Making IFTTT (If This Then That) talk to Node-RED

IFTTT (short for “If This Then That”) is a popular service which lets you trigger actions based on certain events that occur around the Internet. It is missing an important functionality (IMHO), namely WebHooks. A WebHook is an HTTP callback: an HTTP POST that occurs when something happens; a simple event-notification via HTTP POST. I explain this missing functionality with their business model as they make money from the vendors that want their products connected there. Such functionality has been requested for ages now, but won’t be made available anytime soon, in my view.

There is a nice work-around though (shhh), a webhook middleware for the IFTTT service, made possible by simulating a WordPress blog channel. IFTTT uses wordpress-xmlrpc to communicate with the WordPress blog. It presents a fake-xmlrpc interface on the web address, which causes IFTTT to be fooled into thinking of this as a genuine WordPress blog. The only action that IFTTT allows for WordPress is posting, which is used for powering WebHooks. All the other fields (title, categories) are passed along by the WebHook.

I’ve set up my WordPress channel and couple IFTTT recipes to try it out:wordpress ifttt


The recipe is set as follows, below is an example of geofencing via the “Android location” channel, but it could be any other IFTTT channel as long as you supply unique identifier in the ‘category’ property so that Node-RED can parse it out:

wordpress ifttt recipe


The recipe basically says that if I enter or leave the outlined area, IFTTT should make a HTTP POST to my home automation system running Node-RED. That could be even simpler, for example making a HTTP API POST to switch on / off my WiFi connected relay board for example, but lets make it more fancy.

The real world is more complex than “If This Then That” and this is the weakest point of IFTTT. Without some scripting and more complex conditions, it is just an eye-candy service for newbies. For example, I’d like to switch Internet connected thermostat on or off based on my and wifey’s location. If both of us aren’t at home (more than 1 km away), we could decrease room thermostats by couple degrees; Upon re-entering the geo fenced area, the thermostats could be turned up. If both of us are more than 50km away from home, thermostats and heating/cooling can be switched off completely. This sort of conditions can only be triggered by more complex logic, and this is where Node-RED comes in.

Below is a Node-RED template that captures incoming IFTTT posts, routes them based on recipe’s  ‘category’ property and acts upon the geofencing event (entry/exit):

wordpress ifttt node-red

[{"id":"1bcd1a89.e432e5","type":"http in","name":"","url":"/iftt","method":"post","x":138,"y":194,"z":"289137bb.d76ec8","wires":[["b3f11a1.f4c0ee8","b038baf8.4fc748","1628045a.e9d7fc"]]},{"id":"b3f11a1.f4c0ee8","type":"http response","name":"","x":316,"y":181,"z":"289137bb.d76ec8","wires":[]},{"id":"1628045a.e9d7fc","type":"switch","name":"Route by event type","property":"payload.categories","rules":[{"t":"eq","v":"area"}],"checkall":"true","outputs":1,"x":329,"y":244,"z":"289137bb.d76ec8","wires":[["5ebd113c.a142f"]]},{"id":"b038baf8.4fc748","type":"debug","name":"","active":true,"console":"false","complete":"false","x":610,"y":146,"z":"289137bb.d76ec8","wires":[]},{"id":"2a05b045.d5fa5","type":"comment","name":"Capture IFTTT HTTP post","info":"","x":189,"y":77,"z":"289137bb.d76ec8","wires":[]},{"id":"5ebd113c.a142f","type":"function","name":"Breakdown location change payload","func":"var tmp=msg.payload.title.split(\"|\");\nmsg.action=tmp[0];\nmsg.occuredat=tmp[1];\nreturn msg;","outputs":"1","valid":true,"x":385,"y":299,"z":"289137bb.d76ec8","wires":[["1e9f59f1.e160a6","b038baf8.4fc748"]]},{"id":"1e9f59f1.e160a6","type":"switch","name":"","property":"action","rules":[{"t":"eq","v":"entered"},{"t":"eq","v":"exited"}],"checkall":"true","outputs":2,"x":296,"y":355,"z":"289137bb.d76ec8","wires":[["9c9c8908.636378"],["c2a8da6c.3d5728"]]},{"id":"c2a8da6c.3d5728","type":"function","name":"Act upon area exit","func":"msg.url=\"http://*****/control/relay.cgi?relay1=0\"\nreturn msg;","outputs":1,"valid":true,"x":483,"y":425,"z":"289137bb.d76ec8","wires":[["28952f7e.d76ad"]]},{"id":"9c9c8908.636378","type":"function","name":"Act upon area entry","func":"msg.url=\"http://*****/control/relay.cgi?relay1=1\"\nreturn msg;","outputs":1,"valid":true,"x":489,"y":360,"z":"289137bb.d76ec8","wires":[["28952f7e.d76ad"]]},{"id":"28952f7e.d76ad","type":"http request","name":"Make HTTP API request","method":"GET","ret":"txt","url":"http://","x":727,"y":384,"z":"289137bb.d76ec8","wires":[[]]}]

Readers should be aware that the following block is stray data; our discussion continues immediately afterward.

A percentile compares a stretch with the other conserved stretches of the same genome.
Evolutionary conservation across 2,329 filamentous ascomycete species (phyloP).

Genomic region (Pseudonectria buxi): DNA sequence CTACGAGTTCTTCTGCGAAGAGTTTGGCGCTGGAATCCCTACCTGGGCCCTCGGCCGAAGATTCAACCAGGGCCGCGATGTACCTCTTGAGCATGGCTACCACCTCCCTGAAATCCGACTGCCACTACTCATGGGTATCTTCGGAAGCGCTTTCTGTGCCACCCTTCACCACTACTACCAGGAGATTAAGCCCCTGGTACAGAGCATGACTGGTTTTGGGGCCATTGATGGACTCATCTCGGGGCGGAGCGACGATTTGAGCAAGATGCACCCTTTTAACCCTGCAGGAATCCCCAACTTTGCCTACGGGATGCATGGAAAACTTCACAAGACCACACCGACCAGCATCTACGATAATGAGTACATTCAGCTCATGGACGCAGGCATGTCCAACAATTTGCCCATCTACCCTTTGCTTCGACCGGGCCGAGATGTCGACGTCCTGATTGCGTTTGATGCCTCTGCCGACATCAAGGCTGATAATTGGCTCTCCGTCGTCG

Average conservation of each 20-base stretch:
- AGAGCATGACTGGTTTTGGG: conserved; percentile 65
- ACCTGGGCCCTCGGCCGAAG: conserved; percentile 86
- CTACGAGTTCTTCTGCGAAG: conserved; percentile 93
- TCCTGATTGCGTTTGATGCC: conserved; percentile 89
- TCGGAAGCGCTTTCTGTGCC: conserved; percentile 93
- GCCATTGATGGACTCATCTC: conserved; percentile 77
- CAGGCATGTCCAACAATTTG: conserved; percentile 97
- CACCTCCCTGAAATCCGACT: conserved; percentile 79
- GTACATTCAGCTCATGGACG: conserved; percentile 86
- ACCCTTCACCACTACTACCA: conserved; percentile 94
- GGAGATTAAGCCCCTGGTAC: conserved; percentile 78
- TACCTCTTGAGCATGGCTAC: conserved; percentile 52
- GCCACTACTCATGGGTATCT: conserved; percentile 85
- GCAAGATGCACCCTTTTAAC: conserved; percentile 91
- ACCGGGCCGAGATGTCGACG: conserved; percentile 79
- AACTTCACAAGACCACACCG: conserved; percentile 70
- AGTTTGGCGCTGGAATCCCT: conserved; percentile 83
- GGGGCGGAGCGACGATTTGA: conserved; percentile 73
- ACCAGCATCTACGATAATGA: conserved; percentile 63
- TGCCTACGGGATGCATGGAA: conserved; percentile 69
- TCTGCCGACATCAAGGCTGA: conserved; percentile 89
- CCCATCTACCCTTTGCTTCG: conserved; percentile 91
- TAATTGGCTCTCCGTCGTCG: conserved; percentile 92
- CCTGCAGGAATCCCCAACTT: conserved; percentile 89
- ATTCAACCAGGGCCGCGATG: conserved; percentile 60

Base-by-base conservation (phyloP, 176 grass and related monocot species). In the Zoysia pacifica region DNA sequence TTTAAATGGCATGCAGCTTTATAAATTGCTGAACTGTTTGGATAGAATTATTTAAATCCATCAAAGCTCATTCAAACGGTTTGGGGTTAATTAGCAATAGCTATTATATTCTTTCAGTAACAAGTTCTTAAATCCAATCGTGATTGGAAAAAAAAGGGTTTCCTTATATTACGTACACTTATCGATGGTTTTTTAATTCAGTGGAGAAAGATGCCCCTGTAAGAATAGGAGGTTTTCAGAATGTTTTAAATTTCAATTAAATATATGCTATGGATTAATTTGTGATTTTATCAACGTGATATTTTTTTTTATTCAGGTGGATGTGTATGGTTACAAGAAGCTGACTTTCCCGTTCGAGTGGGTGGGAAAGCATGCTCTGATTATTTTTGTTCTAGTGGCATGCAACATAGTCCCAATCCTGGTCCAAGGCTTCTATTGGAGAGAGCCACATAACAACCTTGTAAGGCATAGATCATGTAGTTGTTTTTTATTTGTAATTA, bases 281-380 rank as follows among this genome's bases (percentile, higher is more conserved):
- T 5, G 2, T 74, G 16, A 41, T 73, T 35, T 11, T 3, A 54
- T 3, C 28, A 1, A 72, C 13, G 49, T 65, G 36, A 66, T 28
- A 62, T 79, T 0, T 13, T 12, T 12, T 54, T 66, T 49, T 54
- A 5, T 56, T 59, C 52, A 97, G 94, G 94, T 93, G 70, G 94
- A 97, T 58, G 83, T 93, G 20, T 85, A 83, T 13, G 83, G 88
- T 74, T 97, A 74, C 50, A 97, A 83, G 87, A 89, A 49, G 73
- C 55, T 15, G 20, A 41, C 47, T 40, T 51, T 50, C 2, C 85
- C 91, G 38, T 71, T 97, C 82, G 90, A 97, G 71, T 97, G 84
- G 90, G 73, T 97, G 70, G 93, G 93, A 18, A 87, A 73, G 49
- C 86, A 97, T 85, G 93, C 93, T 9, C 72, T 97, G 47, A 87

The flow can be extended to act upon different incoming triggers, those need to be set in the ‘category’ property so it can differentiate and apply different rules.

In conclusion, while I am  mostly negative about IFTTT, it can be used to easily interface with other connected things.

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2 thoughts on “Making IFTTT (If This Then That) talk to Node-RED

    • IFTT is cloud based solution, has some advantages, whereas Tasker runs on your device and is more flexible.. I guess it boils down to the specific need you are trying to address

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